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What does your ideal partner look like? Now what about their mind? To many of us the idea of someone who looks like they could belong on America’s next top model with a stellar IQ and a quick sense of humour is quite an appealing, albeit unlikely, prospect, but what if this didn’t have to be the case? Could we produce this kind of almost perfect human by a similar method to how we produced better milk cows? Could we improve the genetic stock of the human race?
The original definition was formed by Sir Francis Galton, a cousin of Charles Darwin, and it extrapolated the principles found in On the Origin of Species to human societies. Galton feared that due to human civilization thwarting the methods of natural selection by protecting the most underprivileged and weakest members of society the human race would suffer from a ‘reversion towards mediocrity’. In order to prevent this Galton hoped that the more intelligent, and in his mind more ‘fit’, members of society could be encouraged to procreate more rapidly and thus improve the average ‘fitness’ of the human race.
This gentle encouragement did not remain the central principle of eugenics for long. After a while eugenics took on a character more often associated with artificial selection used to produce more desirable traits in livestock. Positive eugenics, increasing the birth rate of those seen to have advantageous hereditary traits and negative eugenics, reducing the rates at which less ‘fit’ parents produced offspring have both been utilised in the past. Both of these philosophies have produced their own unique forms of interventions. Positive eugenic policies often involve incentives for more ‘fit’ parents to produce more offspring whilst negative eugenics is more commonly associated with segregation, forced sterilisation and even genocide. Although more obvious when considering negative eugenics, both of these can be coercive restricting individual liberty for example in Nazi Germany abortion was illegal for ‘fit’ women thus improving fertility among the genetically advantaged.
Whilst it is tempting to believe that this sort of philosophy could only occur under as restrictive a government as found in Nazi Germany, this is not the case. In the United States several states passed laws allowing them to sterilise those they thought to be ‘unfit’ and this led to the forced sterilisation of roughly 60,000 mentally ill Americans. In fact the last of these laws remained in Oregon up until 1983 with the final sterilisation having taken place in 1978. In Sweden there was wide-spread sterilisation of ‘feeble-minded or racially inferior women’ which led to the sterilisation of 60,000 women. Britain almost passed a law in 1912 which would have allowed similar practices to occur but fortunately, Josiah Wedgewood, another cousin of Charles Darwin, stood against this law in parliament and prevented its passing.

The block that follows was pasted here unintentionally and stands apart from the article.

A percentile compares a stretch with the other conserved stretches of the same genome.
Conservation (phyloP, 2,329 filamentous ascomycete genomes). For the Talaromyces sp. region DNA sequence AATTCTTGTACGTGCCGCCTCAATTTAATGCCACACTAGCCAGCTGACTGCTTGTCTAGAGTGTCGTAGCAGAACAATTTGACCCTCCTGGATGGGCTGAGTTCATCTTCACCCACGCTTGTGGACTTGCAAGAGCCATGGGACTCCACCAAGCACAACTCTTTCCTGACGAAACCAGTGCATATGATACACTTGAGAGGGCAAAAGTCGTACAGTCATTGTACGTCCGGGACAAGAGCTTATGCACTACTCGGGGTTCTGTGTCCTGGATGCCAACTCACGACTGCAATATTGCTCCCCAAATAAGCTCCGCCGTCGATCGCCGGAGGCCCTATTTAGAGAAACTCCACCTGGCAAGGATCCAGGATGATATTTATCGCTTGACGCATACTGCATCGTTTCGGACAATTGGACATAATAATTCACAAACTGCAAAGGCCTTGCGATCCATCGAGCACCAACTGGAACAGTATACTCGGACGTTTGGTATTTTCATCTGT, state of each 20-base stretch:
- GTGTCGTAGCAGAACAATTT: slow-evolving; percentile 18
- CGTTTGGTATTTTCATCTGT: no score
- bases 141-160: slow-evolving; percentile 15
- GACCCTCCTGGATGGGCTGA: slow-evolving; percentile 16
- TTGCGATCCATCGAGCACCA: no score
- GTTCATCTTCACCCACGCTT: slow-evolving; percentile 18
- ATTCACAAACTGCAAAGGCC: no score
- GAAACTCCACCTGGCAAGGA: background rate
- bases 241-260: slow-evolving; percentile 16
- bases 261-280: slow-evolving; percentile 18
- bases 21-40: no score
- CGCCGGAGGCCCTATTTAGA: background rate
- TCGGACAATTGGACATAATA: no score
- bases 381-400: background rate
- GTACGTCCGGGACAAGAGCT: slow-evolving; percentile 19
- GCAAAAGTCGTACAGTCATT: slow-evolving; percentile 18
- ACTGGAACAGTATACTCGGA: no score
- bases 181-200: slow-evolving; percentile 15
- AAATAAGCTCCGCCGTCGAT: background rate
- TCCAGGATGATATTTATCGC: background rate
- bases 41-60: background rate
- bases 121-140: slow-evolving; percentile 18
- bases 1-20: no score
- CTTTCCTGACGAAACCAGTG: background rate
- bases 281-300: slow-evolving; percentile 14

Some contemporary philosophers have even argued that it is our moral imperative to use our knowledge and modern technology to improve a child’s abilities, after all we spend a lot of time seeking to improve children through schooling and neglecting that would be seen as morally dubious why should this be different? Selecting to alter behavioural traits seems to be the more modern idea for example increasing intelligence or cutting down depression, but where do we stop? Another suggestion of a trait to be modified has been that of sexual orientation. Should we be ‘improving’ the human race? Do we really understand what we would be doing and what really constitutes improvement? Should we be selecting out foetuses carrying genetic diseases or could the rest of their complement of genes make them equally ‘fit’? These questions will become more important as the technology matures and makes some of these possibilities a reality. Where we all stand will be important in defining where this technology is allowed to move and thus the future of the human race.
Written by Ed Roberts
Eugenics: The Future of Human Life in the 21st Century
by David J. Galton,Abacus: 2002
In the Name of Eugenics: Genetics and the Uses of Human Heredity
by D J Kevles, Harvard University Press: 1995